9. No recommendation is made to change the
situation described above.
The most egregious error propounded by the Task
Force in its report is that the educational needs
of all minorities are identical and susceptible to
identical solutions. Nothing is further from the
truth.
MOREOVER, I am personally insulted - and
the Chicano community is affronted -- by the
machinations of a University group which, while al-
leging to represent various minorities, excludes "oth-
er minorities" from its ranks and then pretends to
speak for those "other minorities."
It would be regrettable if the University were to
condone, as a matter of policy, such activities. Fu-
ture Chicano students, as well as the Chicago com-
munity, would have no alternative but to chal-
lenge the appropriateness of such practices.
Finally, I wish to suggest that Chicanos would be
happy to dialogue with all interested parties in those
areas of University activity where Chicanos are to
have input.

1o
t
The Thieu-Ky-Dzu Trail

I

sex informQtion
The

diaphragm

I

(EDITOR'S NOTE: This r e g u l a r
question-and-answer column on
mattersof sexualeconcern is'being
published in co-operation with
Counseling Services, a division of
the Office of Student Services.
Questions may be sent to Box 25,
The Daily, 420 Maynard, or phon-
ed into 76-GUIDE, the Counsel-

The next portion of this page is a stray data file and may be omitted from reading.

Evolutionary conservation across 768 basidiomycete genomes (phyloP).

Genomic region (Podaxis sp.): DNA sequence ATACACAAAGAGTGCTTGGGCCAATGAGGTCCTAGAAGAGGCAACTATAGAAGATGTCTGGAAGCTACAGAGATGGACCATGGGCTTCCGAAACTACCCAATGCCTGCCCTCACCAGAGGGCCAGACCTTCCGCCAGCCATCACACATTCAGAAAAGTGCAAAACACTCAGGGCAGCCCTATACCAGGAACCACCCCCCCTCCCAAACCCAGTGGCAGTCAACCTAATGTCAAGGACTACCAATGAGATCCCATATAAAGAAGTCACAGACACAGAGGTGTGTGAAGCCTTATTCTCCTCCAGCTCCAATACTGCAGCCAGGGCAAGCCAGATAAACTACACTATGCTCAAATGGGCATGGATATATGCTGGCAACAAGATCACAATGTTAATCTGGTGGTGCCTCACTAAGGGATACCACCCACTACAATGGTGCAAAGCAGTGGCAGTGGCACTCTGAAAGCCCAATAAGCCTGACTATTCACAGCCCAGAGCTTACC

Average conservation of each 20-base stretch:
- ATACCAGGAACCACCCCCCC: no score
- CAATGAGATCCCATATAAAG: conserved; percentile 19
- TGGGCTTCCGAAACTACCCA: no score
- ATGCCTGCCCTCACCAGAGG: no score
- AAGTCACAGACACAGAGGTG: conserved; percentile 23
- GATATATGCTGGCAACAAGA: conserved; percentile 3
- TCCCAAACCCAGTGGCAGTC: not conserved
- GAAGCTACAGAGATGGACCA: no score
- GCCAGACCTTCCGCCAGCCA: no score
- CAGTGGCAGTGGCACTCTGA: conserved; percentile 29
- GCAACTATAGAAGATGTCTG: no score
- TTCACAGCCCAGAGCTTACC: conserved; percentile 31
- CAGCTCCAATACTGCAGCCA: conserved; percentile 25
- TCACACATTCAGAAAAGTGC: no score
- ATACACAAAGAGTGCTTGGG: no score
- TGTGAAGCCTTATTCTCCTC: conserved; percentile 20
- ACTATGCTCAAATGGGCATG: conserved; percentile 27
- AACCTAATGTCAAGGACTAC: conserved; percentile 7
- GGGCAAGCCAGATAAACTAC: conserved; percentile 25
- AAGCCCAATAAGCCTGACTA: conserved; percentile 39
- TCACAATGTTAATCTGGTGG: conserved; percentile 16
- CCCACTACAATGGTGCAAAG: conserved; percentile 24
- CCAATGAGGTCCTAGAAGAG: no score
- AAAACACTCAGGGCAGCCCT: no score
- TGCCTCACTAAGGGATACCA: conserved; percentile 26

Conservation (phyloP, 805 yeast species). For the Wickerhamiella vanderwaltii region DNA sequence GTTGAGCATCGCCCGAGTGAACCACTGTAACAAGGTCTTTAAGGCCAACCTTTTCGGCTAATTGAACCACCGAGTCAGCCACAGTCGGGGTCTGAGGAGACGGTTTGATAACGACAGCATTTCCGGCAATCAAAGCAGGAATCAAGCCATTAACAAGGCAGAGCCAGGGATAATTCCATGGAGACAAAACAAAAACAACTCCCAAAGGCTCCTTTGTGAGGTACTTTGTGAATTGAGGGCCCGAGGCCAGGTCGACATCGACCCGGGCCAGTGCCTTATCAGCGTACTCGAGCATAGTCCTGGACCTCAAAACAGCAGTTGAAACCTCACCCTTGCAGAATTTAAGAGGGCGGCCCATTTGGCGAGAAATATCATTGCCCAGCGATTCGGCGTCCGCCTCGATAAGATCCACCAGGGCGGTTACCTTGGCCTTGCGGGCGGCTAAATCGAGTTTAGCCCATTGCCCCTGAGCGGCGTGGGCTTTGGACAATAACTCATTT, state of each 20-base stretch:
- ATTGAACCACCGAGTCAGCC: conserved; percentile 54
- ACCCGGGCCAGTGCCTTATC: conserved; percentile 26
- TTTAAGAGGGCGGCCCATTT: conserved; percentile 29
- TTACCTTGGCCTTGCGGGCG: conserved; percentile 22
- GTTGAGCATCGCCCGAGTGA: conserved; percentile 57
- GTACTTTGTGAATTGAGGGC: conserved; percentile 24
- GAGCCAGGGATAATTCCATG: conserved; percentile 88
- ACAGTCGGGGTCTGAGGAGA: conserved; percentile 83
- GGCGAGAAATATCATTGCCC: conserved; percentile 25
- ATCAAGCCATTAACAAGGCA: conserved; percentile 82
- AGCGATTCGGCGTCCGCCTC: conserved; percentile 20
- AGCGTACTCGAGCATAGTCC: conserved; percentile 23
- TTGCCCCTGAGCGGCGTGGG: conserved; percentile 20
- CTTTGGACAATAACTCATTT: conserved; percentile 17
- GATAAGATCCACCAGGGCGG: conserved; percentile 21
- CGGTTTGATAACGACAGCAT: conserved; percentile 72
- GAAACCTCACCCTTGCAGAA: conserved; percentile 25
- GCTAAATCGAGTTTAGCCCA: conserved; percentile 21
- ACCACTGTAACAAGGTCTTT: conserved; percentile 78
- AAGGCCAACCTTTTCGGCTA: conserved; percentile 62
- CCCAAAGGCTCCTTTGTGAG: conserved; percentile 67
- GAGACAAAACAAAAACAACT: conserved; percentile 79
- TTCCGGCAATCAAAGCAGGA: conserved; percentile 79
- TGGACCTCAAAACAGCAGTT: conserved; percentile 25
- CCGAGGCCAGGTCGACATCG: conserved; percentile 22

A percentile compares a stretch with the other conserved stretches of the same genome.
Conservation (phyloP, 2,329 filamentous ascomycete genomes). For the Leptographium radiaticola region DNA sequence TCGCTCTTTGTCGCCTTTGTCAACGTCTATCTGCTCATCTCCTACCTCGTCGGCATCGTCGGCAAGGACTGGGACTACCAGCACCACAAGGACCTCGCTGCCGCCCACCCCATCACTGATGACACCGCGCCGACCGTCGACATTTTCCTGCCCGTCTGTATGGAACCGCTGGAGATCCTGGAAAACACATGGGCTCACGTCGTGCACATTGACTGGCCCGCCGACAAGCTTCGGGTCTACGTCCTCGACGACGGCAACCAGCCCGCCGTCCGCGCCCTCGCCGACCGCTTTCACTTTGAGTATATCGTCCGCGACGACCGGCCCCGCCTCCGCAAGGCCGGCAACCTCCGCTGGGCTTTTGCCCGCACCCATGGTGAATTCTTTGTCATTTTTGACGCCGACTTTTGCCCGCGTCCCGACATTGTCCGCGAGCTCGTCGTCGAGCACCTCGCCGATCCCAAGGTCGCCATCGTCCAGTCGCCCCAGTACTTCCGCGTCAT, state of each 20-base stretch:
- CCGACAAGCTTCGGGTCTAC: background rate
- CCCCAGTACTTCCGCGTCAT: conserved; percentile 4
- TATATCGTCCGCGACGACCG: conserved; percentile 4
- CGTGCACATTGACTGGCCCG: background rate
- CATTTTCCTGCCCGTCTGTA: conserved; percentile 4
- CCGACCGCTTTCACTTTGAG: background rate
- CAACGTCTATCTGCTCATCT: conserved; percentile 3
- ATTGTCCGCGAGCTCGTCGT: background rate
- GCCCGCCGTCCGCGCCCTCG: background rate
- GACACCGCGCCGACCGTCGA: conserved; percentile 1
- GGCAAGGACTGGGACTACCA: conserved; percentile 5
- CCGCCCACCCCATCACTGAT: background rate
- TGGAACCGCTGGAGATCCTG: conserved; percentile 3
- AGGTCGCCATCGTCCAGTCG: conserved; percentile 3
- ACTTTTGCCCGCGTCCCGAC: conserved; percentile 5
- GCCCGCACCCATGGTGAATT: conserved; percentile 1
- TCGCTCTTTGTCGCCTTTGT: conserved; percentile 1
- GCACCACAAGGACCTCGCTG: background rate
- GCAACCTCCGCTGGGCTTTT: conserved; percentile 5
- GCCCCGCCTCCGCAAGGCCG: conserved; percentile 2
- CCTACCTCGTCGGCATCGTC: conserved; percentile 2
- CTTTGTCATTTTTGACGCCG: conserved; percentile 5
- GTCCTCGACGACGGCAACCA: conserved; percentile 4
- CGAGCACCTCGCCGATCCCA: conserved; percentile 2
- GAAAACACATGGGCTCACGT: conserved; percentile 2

ing Services'id-h our counseting
and referral service.)
By ROBERT KOOP
Q I'm going off the Pill and am
considering getting a dia-
phragm. Tell me about it.
A A diaphragm is a rubber
bowl with a spring rim which
fits over the cervix. It's used with
a sperm-killing cream or jelly so
it works in two ways, mechanical
and chemical. Sperm swimming
toward the cervix (the entrance to
the uterus) has to get around a rub-
ber wall and avoid being killed by
the cream or jelly before it can
get where you don't want it to go.
If it's fitted and used properly it
can be tip to 96 per cent effective-
that is, if you use it for twenty-five
years you can expect to get preg-
nant only once.
Of course, as with any mechan-
ical means of contraception, you
need some skill and some informa-
tion in order for it to work as well
as it can for you. So here goes:
The first thing you should know
is that you need to be fitted by a
doctor for a diaphragm. Non-pre-
scription diaphragms cannot be
trusted. The doctor who fits you
for one will give you a complete
pelvic exam and measure the in-
side of your vagina.

You will be asked to examine
yourself internally, to learn to
recognize the cervix and the edge
of the pubic =bone, and to practice